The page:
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Taiwanese award-winning comedy, Dear Ex joins Netflix

Updated: Feb 1, 2019

The Taiwanese melodrama comedy, Dear Ex, directed by Mag Hsu and Chih-Yen Hsu had a huge success in 2018. It won Best Feature, Actor, Actress and Press Award at Taipei Film Festival 2018, and Best Leading Actress, Original Film Song and Film Editing at Golden Horse Awards 2018. Dear Ex’s release has been less than 12 months but has achieved something that will take others many years to get there. In 2019, Dear Ex sold its right to Netflix internationally, at least 190 countries including Australia, will be able to stream this award-winning film from the 1st of February 2019.

The story starts from a single parent family in which the mother San Lian (plays by Ying Hsuan, Hsieh) has a difficult time to connect with her son. Later she finds out the son went to see Ah Jie (plays by Roy Chiu) which was her ex-husband’s boyfriend/partner. That’s all we can tell about the narrative to avoid spoiler alerts. You will thank me after watching the film.

Dear Ex presents the realism of how difficult it is to accept yourself as a gay man in Taiwan because the pressure from traditional family ideology and judgements from the society. Unfortunately, it is still like that today in Taiwan given the same-sex marriage referendum vote failed in 2018 (63% voted against same-sex marriage, only 30% voted for yes).

Dear Ex speaks a voice for the gay Asian man that we don’t see in any of the LGBTIQ cinemas. The film doesn’t just focus on the gay character but the people around him and how people’s lives were affected because of him. Not because he is gay, but because he is part of the love affair which can happen to anyone in this world.

The film moves away from the stereotype of LGBTIQ cinemas such as two same-sex characters falling in love, having a party, breakup etc. Instead, the film normalizes the gay character as an entity in the society, just like any other human being. “A society that’s diverse, abundant, and complex,” said Tien Hsiang Wen.

The melodrama mother San Lian grabs audiences’ attention thoroughly; with her character you feel the irritation and hopelessness. Ah Jie plays by Roy Chiu comes in as a contrast to her character but deep down he is in so much pain for losing the love of his life, so as her (spoiler alert!).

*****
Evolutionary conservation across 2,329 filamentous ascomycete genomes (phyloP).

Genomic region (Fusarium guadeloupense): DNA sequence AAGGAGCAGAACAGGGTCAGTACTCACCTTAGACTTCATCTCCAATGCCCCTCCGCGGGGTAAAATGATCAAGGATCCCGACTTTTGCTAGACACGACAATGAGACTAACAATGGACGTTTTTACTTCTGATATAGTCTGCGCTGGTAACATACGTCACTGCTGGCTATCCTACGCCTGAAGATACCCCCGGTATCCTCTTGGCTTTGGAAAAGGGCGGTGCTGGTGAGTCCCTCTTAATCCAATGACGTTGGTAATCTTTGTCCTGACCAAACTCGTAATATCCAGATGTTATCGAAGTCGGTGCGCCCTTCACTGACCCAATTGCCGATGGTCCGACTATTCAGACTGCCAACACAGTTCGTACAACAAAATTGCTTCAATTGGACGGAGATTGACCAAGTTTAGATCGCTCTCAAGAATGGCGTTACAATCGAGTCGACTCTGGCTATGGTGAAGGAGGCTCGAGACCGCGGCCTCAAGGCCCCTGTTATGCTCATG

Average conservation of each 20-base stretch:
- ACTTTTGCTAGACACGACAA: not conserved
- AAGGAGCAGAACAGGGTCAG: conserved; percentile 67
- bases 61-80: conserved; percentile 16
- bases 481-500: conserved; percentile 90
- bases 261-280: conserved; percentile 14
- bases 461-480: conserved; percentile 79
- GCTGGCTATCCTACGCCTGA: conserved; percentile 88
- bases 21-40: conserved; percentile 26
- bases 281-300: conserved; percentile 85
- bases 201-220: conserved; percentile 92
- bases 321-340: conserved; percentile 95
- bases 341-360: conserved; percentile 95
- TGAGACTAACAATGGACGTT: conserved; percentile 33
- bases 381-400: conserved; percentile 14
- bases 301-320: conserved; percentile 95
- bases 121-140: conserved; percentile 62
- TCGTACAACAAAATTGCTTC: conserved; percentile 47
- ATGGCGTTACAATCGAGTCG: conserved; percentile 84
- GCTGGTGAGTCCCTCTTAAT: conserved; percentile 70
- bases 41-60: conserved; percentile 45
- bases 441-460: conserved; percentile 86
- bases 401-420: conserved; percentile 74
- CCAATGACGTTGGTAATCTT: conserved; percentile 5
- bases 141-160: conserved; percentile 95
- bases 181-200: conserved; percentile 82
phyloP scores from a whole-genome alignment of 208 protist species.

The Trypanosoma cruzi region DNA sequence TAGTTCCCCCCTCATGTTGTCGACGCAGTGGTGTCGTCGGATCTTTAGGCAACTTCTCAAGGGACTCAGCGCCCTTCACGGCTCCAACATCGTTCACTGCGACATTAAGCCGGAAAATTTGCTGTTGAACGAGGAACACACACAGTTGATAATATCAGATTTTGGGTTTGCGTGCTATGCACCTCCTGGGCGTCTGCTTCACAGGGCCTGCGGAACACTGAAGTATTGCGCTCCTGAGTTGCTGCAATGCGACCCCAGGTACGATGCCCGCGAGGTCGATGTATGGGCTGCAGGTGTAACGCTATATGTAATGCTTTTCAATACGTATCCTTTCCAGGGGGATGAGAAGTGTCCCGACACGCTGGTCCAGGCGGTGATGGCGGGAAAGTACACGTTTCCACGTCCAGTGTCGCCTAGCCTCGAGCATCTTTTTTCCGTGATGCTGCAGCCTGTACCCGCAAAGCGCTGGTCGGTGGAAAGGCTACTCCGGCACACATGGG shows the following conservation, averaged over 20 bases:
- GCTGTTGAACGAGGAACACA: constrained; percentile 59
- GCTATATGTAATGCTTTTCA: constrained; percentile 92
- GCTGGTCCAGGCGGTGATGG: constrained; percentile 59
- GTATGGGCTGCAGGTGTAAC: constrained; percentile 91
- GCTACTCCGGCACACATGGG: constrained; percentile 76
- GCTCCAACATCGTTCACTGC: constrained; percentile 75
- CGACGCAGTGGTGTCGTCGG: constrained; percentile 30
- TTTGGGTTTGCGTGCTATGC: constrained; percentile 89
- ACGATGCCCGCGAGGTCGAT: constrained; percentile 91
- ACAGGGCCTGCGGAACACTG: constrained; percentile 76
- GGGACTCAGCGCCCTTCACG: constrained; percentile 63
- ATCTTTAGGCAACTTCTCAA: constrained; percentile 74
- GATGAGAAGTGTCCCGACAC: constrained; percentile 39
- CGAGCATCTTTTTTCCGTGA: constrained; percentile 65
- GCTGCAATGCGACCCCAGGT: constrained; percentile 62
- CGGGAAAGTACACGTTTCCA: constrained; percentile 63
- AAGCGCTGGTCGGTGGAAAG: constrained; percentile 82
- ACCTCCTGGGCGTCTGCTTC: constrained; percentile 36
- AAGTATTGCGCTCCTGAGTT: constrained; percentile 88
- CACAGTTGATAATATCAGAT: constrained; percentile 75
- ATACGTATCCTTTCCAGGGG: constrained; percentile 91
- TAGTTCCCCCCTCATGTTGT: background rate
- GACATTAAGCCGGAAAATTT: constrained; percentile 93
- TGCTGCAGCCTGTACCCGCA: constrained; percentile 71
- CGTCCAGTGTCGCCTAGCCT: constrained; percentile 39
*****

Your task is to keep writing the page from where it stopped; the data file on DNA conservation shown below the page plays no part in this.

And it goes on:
Dear Ex has some unique angles that take you out of the realism from the film, which actually not a bad thing. It feels like the directors is giving you a break from all the intense life drama, but later they throw you right back where you were. An emotional roller coaster ride for sure.

This film’s original script was written by Shi-Yuan Lu but then later on re-edited by director Mag Hsu. “The characters' relationship between mother and son in the film, is actually based on my personal experience with my kid” said screenwriter Shih-Yuan Lu. It certainly was a tough journey, but it takes a team to create something so dazzling and compelling.

“Roy Chiu is a very professional and experiences actor. He used to come in and point out where the camera positions were different compares to when it was practiced” said co-director Mag Hsu. “So, I decided to break him and reject everything he suggested. Because when you focus so much on camera positions and light, you actually forget about your own character in the film.” And that’s how you win Best Actor at Taipei Film Festival.

Left to Right:
Left to Right: Chih-Yen Hsu, Mag Hsu and Roy Chiu. Photo Credit: Taipei Film Festival

The film came out just a few weeks before the same-sex marriage referendum votes in Taiwan. Taipei Golden Horse Film Festival CEO Tien Hsiang Wen asked co-director Mag Hsu if she thinks there will be some people against this film because of the LGBTIQ topic. “I don’t think the film tells you to vote one way or another on same-sex marriage. In fact, it creates a space that you put aside of your cogitation and just watch the film, I believe the film will touch you either you are gay or not’ said co-director Mag Hsu.

Other References: Hollywood Reporter and Screendaily

Written by Benson Wu, Edited by Amit Karmakar


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